• “I’m not currently able to do that. To do that, I would first need to work on this, strengthen this, and learn this other skill.” (Never simply, “I can’t do that.“)
  • That isn’t a priority for me now.” (Never simply, “I don’t have time for that.“) Saying, “Sleep isn’t a priority,” or “Healthy eating isn’t a priority,” sorts my mindset out quickly.
  • “I am the sort of person who…” …is barefoot, until I have a reason to add things to my feet. …goes to bed early and regularly. …enjoys spending time preparing healthy meals. …is willing to say that isn’t a priority so that I can have a larger yes for things which are important to me.

Knowledge — There are many things which are a priority for me. Learning everything about each of the fields of human biology, physiology, kinesiology, nutrition, etc. is not a priority. I’ve made great strides in figuring out solutions to many of my problems, but it’s too enormous of a knowledge space for me to learn everything in every field.

Years ago (h/t Jesse!) I first saw a copy of Kelly Starrett’s book Becoming a Supple Leopard. It was an impressive book, and was well recommended. But I was still at a place in my journey where I wanted to carve my own path, and went on my way trying to figure everything out on my own. But no more!

Recently (h/t Andrew!) I was gifted a big, beautiful 2nd edition of the book. Which dovetails nicely with my no longer wanting to figure everything out on my own. So I’ve been diving into Starrett’s Becoming a Supple Leopard.

The third and most notable problem with our current thinking is that it continues to be based on a model that prioritizes task completion above everything else. It’s a sort of one-or-zero, task-done-or-not, weight-lifted-or-not, distance-swum-or-not mentality. This is like saying, “I deadlifted 500 pounds, but I herniated a disc,” or, “I finished a marathon, but I wore a hole in my knee.” Imagine this sort of ethic spilling over into the other aspects of your life: “Hey, I made you some toast! But I burned down the house.”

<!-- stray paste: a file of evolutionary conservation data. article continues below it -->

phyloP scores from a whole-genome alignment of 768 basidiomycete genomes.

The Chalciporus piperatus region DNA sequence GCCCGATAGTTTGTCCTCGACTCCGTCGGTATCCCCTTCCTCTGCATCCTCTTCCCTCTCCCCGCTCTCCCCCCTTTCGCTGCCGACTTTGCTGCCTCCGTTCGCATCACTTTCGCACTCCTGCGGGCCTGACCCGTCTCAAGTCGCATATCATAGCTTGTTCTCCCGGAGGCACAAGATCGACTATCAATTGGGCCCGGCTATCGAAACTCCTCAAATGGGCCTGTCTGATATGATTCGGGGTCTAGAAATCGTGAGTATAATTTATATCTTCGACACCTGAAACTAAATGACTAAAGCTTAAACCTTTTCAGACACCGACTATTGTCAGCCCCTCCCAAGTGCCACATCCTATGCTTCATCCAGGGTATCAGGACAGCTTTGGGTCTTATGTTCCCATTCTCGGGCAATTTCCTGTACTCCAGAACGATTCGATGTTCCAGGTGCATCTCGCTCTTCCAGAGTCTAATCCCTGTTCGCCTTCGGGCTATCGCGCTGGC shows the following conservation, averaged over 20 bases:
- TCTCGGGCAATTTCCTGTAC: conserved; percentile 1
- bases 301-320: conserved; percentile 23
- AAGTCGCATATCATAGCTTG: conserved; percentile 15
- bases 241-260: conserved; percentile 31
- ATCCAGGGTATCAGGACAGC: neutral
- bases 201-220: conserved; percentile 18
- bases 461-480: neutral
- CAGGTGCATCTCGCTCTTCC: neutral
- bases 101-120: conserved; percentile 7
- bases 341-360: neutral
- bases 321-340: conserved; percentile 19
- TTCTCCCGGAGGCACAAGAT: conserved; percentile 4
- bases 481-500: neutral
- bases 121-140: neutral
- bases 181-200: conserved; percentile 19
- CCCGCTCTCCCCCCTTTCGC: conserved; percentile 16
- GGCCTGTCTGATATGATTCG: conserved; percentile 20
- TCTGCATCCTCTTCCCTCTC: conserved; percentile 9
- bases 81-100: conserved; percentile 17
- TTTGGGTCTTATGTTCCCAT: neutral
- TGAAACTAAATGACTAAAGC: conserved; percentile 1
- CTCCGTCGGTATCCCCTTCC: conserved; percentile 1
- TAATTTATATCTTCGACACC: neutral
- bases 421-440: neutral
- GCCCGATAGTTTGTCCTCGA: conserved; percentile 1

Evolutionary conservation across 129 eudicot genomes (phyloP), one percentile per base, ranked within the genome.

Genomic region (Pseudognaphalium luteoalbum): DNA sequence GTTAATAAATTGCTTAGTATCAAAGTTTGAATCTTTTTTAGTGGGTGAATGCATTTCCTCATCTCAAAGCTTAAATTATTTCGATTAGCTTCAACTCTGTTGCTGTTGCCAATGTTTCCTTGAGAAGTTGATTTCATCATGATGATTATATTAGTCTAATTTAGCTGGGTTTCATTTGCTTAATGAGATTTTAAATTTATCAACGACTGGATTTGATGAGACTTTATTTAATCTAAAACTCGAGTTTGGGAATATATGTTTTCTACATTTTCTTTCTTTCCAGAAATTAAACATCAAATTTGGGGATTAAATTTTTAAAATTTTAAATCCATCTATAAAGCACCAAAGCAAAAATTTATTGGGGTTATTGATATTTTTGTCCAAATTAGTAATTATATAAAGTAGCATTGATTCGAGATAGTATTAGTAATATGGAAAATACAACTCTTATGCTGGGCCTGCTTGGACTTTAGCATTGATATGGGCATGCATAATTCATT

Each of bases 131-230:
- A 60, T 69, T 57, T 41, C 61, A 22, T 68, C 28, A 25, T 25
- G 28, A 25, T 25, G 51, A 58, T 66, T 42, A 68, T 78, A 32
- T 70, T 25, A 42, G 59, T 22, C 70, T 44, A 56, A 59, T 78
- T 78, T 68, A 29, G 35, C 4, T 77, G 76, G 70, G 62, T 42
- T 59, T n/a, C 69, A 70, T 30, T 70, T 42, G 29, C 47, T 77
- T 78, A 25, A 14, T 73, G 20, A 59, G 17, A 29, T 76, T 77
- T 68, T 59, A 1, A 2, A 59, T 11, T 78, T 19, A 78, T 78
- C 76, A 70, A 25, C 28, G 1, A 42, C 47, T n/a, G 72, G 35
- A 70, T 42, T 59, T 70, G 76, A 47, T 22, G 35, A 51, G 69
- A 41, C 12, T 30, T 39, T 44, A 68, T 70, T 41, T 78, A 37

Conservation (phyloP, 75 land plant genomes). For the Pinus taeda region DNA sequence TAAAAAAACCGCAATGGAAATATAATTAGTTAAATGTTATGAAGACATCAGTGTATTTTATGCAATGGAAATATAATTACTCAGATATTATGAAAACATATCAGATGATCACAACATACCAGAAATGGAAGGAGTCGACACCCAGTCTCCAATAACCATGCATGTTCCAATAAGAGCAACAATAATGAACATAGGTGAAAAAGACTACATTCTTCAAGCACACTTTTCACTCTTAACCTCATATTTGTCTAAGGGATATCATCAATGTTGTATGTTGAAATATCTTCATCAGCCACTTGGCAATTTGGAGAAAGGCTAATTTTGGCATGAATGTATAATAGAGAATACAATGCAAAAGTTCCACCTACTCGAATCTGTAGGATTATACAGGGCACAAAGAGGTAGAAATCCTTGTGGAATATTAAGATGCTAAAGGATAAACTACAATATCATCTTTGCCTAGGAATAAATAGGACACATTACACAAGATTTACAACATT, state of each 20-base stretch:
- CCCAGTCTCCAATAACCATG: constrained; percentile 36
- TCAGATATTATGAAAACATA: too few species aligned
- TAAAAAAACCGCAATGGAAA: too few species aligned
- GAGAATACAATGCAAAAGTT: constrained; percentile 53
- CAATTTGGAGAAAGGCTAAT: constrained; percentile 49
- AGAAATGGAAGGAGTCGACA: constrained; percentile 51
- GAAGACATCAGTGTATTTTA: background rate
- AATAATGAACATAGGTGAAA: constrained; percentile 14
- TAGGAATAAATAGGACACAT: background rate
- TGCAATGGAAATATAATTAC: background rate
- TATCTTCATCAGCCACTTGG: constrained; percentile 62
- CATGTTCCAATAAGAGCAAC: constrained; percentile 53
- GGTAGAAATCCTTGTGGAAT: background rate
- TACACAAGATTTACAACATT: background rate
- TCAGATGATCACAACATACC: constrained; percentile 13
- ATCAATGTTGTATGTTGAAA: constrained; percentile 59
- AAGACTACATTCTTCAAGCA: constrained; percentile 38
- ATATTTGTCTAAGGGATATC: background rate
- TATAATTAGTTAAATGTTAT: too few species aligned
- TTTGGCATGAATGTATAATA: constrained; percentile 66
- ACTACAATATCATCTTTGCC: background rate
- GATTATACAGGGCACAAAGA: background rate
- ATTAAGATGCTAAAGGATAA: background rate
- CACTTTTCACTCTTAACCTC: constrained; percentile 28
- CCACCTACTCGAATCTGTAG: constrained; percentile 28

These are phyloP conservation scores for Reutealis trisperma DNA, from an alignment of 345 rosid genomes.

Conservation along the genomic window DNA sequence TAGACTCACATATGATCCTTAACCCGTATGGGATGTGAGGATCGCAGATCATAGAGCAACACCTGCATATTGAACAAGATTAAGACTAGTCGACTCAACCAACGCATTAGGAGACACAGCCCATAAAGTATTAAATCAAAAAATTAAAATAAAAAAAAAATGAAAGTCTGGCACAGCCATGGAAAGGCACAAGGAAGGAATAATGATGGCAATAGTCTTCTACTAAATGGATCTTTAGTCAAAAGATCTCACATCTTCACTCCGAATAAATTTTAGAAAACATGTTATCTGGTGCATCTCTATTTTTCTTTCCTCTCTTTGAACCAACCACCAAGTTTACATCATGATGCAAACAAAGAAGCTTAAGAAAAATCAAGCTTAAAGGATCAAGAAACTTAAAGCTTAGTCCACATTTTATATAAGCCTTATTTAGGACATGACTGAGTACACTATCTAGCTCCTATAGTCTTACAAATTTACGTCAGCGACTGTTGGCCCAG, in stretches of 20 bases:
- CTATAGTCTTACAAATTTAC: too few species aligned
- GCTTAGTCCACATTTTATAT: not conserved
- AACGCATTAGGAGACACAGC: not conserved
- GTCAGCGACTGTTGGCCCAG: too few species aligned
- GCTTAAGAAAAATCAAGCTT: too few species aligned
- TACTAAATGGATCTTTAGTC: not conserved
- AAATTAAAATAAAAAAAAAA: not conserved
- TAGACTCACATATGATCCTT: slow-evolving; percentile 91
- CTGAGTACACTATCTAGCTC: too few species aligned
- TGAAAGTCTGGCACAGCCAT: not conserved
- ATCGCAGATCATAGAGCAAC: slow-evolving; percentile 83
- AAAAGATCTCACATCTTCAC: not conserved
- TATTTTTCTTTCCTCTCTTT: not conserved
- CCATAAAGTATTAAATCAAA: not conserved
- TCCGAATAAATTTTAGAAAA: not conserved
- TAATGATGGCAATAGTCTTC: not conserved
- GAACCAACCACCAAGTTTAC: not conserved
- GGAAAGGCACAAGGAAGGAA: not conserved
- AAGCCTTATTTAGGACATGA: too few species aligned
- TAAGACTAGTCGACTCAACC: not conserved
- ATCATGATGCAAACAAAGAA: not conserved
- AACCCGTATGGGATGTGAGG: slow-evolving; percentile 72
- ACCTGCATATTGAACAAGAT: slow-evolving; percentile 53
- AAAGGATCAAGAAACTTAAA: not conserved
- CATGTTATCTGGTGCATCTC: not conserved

~ Kelly Starrett from, Becoming a Supple Leopard

I’m still reading the entire book-worth of information in the first part of the book. Plus, the middle parts are an encyclopedic compendium of gargantuan proportions with hundreds of mobility exercises. I skimmed through all of it, and resigned myself to never being able to try, let alone learn, all of them in a systematic fashion. Instead, in the back of the book there is a 14-day system for cherry-picking things to do, and that is the thing I’m digging into. In fact, I expect I’ll simply repeat the 14-day thing (changing what specific activities I’m picking) until I become bored or a supple leopard.

To make that a little easier, I made this PDF so I could print and write directly on it:


Until next time, thanks for reading.